Skyrush. Hersheypark's new coaster, an Intamin design, and one that's had coaster fans across the globe drooling since it was announced last year. The ride is tall, the ride is fast. It features a new style of trains, and does not have loops. The facts of Skyrush seem innocent enough, really there's plenty of hyper coasters out there that give gentle moments of floating out of your seat and the wind blowing through your hair. If that's the style of fun you're looking for while in line for Skyrush, well, watch out.
Okay that was a bit dramatic, but I would easily describe Skyrush as a dramatic ride. If a ride could be a drama queen, then that is what this would be, complete with screaming tantrums and even a thrown cell phone or two. (oh and that literally does happen, so that fits really well!) The coaster is intense, really very intense. Did I mention it was intense?
Hersheypark's Comet Hollow, seemingly now just known as The Hollow per some new signs in the section, has forever been changed. While the Comet is a great ride, I can see why the park was ready to take emphasis off of it, with Skyrush towering over everything.
Skyrush literally wraps around the Comet, which meant some alterations to the older coaster's queue were in order. The queue is no longer covered, and the ramp up to the station thankfully is much more open now.
Skyrush's station offers bathrooms on the lower level, and the ride loading area upstairs. The nice clock tower holds the elevator for guests to access the station. It's all crammed into a small space, but the renovated midway includes plenty of planters and trees, and overall looks quite nice.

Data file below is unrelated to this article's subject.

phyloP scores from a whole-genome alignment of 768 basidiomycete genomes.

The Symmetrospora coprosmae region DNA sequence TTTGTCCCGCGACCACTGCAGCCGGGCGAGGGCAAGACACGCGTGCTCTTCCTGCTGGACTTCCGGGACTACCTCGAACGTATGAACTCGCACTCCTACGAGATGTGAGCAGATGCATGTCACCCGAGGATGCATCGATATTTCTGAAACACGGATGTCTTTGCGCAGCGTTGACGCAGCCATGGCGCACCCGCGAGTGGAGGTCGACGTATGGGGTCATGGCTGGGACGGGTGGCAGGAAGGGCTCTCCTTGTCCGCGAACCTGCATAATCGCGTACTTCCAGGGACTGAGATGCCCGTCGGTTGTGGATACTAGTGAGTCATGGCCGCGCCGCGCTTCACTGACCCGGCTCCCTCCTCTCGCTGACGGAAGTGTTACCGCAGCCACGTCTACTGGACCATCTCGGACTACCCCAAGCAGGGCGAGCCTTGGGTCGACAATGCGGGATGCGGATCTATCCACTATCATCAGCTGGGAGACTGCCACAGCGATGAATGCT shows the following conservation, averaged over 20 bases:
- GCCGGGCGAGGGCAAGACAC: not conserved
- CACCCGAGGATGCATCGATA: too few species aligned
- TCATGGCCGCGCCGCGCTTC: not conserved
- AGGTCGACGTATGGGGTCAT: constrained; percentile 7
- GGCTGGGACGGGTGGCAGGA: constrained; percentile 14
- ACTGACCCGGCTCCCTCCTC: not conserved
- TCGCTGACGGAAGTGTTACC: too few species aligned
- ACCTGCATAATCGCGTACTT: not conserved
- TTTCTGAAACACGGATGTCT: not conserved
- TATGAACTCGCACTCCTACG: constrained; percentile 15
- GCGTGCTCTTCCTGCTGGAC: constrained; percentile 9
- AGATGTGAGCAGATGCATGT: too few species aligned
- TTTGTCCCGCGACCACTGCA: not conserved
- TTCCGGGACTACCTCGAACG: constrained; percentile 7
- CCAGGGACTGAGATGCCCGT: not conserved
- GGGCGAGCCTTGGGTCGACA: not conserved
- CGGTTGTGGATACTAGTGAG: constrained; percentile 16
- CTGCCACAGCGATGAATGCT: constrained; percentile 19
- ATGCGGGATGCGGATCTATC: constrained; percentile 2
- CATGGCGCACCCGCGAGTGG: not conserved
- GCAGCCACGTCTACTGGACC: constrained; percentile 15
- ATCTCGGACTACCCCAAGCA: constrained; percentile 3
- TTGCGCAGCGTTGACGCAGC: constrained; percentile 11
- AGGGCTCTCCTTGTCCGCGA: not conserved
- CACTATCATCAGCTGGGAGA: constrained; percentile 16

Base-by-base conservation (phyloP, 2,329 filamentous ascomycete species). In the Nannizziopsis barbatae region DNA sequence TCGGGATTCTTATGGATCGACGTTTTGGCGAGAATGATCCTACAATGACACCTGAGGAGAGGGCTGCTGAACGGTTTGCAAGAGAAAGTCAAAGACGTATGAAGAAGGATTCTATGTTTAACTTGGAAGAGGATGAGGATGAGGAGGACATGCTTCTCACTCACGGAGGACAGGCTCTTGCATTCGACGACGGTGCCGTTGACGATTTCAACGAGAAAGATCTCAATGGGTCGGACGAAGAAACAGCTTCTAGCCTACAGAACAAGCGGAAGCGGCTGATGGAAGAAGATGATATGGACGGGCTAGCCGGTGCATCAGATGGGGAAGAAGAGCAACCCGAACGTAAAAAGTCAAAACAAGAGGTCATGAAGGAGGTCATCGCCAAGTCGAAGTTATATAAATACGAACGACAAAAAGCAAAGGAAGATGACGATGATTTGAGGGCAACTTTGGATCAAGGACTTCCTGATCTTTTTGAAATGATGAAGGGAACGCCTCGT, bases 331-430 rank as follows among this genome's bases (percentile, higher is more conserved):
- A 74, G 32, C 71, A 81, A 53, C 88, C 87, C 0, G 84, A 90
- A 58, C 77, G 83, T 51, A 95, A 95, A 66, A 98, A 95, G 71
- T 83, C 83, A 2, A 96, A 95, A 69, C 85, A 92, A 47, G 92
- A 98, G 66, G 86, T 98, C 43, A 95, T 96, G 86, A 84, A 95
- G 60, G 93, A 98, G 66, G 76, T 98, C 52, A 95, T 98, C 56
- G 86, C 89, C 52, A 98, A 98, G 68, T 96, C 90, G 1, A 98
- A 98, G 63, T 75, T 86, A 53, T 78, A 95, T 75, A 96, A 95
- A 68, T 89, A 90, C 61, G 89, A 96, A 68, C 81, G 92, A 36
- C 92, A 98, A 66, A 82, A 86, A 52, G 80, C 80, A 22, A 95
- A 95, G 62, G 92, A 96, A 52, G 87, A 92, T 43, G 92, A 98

But I didn't make the trip to chocolate town U.S.A. to see new trees, I came to ride Skyrush.
The coaster has winged seats, where the four-across trains have a seat on either side where nothing is not below your feet, allowing them to dangle freely. After the train dispatches it moves at an expected rate for a couple seconds, then rockets upward. Like Intimidator 305 at Kings Dominion, the lift hill portion of Skyrush is almost shockingly short.
And as an added bonus, seats in the front of the train have some nice floating air-time as the train crests the hill, due to the sharp angle of the transition. That is the only gentle air-time found anywhere on Skyrush.
The first drop is a doozy, as expected. If you're in the front the gentle air-time abruptly turns into a full float as the train descends, and if you're near the back you'll be out of your seat before you realize you're even nearing the top of the lift. There is no time at all to admire the lovely view from 200 feet in the air, but I can deal with that.
Aside from this photo, I really do not remember much of the turn that takes place at the bottom of the first drop. The train dives and curves right, flying past these cool looking rock walls in a path that's been carved out of stone. I'd like to remember more but each time I rode the shock of the air-time and intensity of the first drop left me trying to compute just what the heck was going on.
And then it happens. The train heads up the second tallest hill on the coaster, which isn't tall at all, really, and every rider suddenly become best friends with their lap bar. I mentioned the hyper coasters and their "ooh" and "ahhh" moments of floating because this is the polar opposite of that. The train screams across the hill, and riders feel just what physics are capable of as their bodies try to go one way while the train heads another.
There's a girl in the fourth row in this photo, and her hair should tell you all you need to know about the type of air-time you feel on Skyrush. The riders with their hands up are either braver than I am, or fools. I'm not sure which, but I do know that if they happened to have any loose articles in their pockets they're long gone at this point.